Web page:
Ganesh Chaturthi, one of India's biggest festivals, references Indian history. In 1892, the first public Ganesha idol was installed on Laxmi Road in Pune. Lokmanya Balgangadhar Tilak, the social reformer and freedom fighter, regarded the festival as an opportunity to unite people throughout India's independence movement. He proposed a public Ganesh Chaturthi celebration in his Marathi daily, Kesari, in 1893. This community event brought individuals from all areas of life together on an equal platform to fight for the freedom struggle. Since then, Ganesh Chaturthi has become a community celebration of large-scale public gatherings and is being celebrated with increasing zeal today.
The most popular activity during this 10-day celebration is pandal hopping. During this time, there is no shortage of pandals in Pune and Mumbai. Some pandals are more famous than others due to their historical significance and the type of Ganesha idols they contain.
Here are some of the must-visit pandals in Mumbai and Pune.
The most visited pandal in Mumbai, Lalbaugcha Raja, is well-known for its renowned Ganesha statue. The King of Lalbaug (where the pandal is located) has long been a favourite of the city's worshippers. Since its inception in 1934, this pandal has drawn many believers yearly, thanks partly to the Kambli Family of Kambli Arts' creation of the most picturesque, patent-protected idols since 1935. The idol here is rumoured to have mystical powers when it comes to fulfilling prayers, hence attracts close to 1.5 million faithful followers during the 10 days.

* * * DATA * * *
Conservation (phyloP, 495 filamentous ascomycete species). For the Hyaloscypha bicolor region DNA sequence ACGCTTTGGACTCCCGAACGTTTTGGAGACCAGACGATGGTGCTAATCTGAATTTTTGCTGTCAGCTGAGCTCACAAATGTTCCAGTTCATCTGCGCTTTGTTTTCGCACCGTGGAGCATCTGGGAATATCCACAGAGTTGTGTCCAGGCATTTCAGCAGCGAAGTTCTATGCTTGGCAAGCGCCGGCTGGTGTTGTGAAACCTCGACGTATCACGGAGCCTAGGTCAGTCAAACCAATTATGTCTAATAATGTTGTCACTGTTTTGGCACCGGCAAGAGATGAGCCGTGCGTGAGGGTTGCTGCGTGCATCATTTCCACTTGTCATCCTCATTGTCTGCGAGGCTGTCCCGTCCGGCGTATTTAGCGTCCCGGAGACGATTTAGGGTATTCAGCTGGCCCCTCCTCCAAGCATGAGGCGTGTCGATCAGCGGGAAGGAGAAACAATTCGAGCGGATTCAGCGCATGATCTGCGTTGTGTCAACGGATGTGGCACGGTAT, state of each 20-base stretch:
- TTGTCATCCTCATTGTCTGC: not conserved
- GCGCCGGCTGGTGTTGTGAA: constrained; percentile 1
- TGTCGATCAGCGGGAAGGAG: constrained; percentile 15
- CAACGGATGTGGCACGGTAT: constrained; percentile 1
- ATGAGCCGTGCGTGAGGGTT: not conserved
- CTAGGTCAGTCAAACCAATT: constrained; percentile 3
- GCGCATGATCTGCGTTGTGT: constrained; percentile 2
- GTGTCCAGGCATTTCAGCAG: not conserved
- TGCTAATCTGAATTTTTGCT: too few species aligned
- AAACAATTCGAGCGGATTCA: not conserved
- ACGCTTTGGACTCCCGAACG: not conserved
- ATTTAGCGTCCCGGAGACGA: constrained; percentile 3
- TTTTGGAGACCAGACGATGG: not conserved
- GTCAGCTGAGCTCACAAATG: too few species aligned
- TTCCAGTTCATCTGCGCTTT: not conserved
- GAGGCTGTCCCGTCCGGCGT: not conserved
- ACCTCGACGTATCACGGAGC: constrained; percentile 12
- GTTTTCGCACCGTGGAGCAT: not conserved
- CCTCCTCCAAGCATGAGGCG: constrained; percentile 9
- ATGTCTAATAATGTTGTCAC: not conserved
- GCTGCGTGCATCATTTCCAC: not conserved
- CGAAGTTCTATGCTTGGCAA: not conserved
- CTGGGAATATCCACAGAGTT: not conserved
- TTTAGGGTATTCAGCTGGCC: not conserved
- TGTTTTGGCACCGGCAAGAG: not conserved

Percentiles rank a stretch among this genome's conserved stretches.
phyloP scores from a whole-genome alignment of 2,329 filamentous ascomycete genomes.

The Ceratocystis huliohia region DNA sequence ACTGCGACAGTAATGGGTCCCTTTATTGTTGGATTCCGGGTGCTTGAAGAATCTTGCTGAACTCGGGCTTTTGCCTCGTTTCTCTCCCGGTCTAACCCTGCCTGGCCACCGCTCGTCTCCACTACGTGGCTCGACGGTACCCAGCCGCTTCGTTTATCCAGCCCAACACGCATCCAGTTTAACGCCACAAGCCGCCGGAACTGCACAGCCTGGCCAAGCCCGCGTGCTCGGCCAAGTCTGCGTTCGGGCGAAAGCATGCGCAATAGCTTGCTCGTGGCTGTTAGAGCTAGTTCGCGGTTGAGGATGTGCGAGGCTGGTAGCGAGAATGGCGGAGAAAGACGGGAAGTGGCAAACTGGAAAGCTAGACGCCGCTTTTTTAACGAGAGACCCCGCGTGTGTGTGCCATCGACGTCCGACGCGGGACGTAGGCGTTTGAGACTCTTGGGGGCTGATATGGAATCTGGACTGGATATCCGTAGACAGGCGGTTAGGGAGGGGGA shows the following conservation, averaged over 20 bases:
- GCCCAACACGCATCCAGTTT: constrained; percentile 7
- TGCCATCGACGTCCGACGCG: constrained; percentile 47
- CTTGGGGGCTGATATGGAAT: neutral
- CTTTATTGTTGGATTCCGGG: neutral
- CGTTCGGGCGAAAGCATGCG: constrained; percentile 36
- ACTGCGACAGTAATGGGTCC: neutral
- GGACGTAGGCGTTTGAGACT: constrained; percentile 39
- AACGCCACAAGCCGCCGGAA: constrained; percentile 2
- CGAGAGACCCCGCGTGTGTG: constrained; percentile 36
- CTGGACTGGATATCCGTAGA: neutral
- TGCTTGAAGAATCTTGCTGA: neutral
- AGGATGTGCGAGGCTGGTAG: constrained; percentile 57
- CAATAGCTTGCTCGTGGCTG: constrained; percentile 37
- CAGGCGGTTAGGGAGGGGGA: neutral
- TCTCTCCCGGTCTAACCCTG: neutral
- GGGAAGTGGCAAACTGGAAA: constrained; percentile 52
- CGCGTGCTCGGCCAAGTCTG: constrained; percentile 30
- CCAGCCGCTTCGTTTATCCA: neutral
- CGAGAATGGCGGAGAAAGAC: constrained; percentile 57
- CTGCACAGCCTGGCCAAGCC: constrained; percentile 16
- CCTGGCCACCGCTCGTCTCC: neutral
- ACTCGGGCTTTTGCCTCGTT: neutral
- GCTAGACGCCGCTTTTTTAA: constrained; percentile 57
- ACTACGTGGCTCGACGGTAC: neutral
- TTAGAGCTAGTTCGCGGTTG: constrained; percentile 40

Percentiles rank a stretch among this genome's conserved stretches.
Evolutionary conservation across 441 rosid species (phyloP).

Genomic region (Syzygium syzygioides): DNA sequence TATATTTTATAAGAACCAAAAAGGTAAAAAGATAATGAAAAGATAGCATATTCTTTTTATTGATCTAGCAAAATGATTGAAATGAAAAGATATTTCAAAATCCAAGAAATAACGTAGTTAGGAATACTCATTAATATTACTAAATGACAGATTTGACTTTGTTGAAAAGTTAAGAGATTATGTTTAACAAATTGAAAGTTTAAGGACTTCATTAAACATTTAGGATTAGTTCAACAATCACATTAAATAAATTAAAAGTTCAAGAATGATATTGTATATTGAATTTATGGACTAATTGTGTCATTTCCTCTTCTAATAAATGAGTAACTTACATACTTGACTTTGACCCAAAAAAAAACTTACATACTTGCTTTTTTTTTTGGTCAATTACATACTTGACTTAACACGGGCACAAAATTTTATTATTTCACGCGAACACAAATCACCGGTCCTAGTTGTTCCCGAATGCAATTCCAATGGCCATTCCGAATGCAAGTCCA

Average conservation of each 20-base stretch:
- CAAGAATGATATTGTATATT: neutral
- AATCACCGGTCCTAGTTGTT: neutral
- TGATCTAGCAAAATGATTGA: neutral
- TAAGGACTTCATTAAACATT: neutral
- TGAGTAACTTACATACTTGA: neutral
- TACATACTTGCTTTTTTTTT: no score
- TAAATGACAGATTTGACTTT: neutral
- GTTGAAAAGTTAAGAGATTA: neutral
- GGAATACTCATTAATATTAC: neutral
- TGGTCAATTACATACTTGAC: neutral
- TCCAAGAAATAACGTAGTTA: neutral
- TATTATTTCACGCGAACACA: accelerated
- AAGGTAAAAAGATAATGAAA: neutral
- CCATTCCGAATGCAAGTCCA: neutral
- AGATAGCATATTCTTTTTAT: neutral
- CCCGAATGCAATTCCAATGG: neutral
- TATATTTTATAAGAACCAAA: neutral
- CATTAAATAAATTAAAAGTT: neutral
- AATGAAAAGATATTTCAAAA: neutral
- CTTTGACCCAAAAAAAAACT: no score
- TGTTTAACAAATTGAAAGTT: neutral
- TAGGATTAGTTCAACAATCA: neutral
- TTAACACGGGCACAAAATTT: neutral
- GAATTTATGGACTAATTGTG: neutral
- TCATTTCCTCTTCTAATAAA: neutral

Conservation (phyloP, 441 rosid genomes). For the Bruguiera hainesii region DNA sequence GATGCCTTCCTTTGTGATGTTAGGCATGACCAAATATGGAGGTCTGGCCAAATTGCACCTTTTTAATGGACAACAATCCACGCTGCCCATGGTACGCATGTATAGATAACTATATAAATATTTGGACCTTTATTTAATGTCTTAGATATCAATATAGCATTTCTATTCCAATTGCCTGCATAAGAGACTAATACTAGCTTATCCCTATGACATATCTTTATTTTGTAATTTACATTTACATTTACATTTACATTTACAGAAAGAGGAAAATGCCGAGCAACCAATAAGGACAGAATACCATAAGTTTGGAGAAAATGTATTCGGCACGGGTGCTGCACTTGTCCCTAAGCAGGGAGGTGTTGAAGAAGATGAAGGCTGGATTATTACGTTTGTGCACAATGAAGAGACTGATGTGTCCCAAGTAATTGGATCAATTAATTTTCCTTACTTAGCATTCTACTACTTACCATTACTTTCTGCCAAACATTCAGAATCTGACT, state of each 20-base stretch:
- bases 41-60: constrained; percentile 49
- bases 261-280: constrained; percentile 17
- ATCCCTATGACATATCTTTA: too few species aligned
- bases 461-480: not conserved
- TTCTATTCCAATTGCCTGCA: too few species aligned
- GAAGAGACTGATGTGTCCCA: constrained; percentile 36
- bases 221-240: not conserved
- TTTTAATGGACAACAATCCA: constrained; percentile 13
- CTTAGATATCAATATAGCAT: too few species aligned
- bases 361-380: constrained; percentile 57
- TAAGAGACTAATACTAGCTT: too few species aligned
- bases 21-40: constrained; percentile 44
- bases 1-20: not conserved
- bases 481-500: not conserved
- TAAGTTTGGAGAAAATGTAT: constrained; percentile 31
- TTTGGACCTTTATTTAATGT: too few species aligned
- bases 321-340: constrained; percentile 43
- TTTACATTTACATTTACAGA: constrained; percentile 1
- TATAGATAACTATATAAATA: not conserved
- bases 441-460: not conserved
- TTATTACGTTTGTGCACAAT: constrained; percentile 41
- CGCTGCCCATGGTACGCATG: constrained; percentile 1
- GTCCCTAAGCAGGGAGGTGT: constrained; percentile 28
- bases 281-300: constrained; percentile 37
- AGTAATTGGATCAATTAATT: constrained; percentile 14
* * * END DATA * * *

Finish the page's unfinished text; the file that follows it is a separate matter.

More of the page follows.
Located close to Lalbaugcha Raja, the Mumbaicha Raja pandal is also popular. The pandal’s structure replicates a different tourist destination or historical monument in the country every year. The Mumbaicha Raja pandal was established in 1928 to benefit mill workers in the nearby areas, hence becoming one of the oldest and widely-popular pandals in the city.
The Girgaum Keshavji Naik Chawl festival, started in 1893, is said to be Mumbai’s oldest sarvajanik or community Ganapati festival.
Shri Kasba Ganapati, which was founded in the early 1890s, quickly became the most sought-after pandal in Pune. Known for its ornate and thematic decorations, this pandal attracts a large crowd. One of the most interesting aspects of this pandal's celebrations is the custom of dedicating one of the ten days to the town's women. This is not the end of the pandal's distinction; it has also led the Ganesh immersion processions in Pune since 1894.
The Goud Saraswat Brahmin Samaj Ganeshotsav in King's Circle, Sion, is undoubtedly Mumbai's richest Ganesh pandal. The deity here is decked with authentic gold jewels and wears a 22-carat gold crown.
The festival culminates with the immersion of the idol, Ganesha Visarjan. The idols of Ganesha are brought to various water bodies and submerged. People bid farewell to Ganesha by shouting, 'Ganpati bappa Morya, pudchya varshi lavkar ya' (meaning Lord Ganpati, please bless us and return next year). Hundreds of people follow the towering idols as they are carried to the sea (and other water bodies) for immersion. The spectacle of the processions meandering through the roads has to be seen to be believed. Be prepared for traffic jams and massive crowds.
In Mumbai, there are several main venues for the immersion of Ganesha idols. Go to Girgaum (Girgaon) Chowpatty on Marine Drive in south Mumbai to see the largest and most famous Ganesha idols. Another popular spot for immersion is Juhu Beach in Mumbai's western suburbs. Another option is to go to Versova Beach.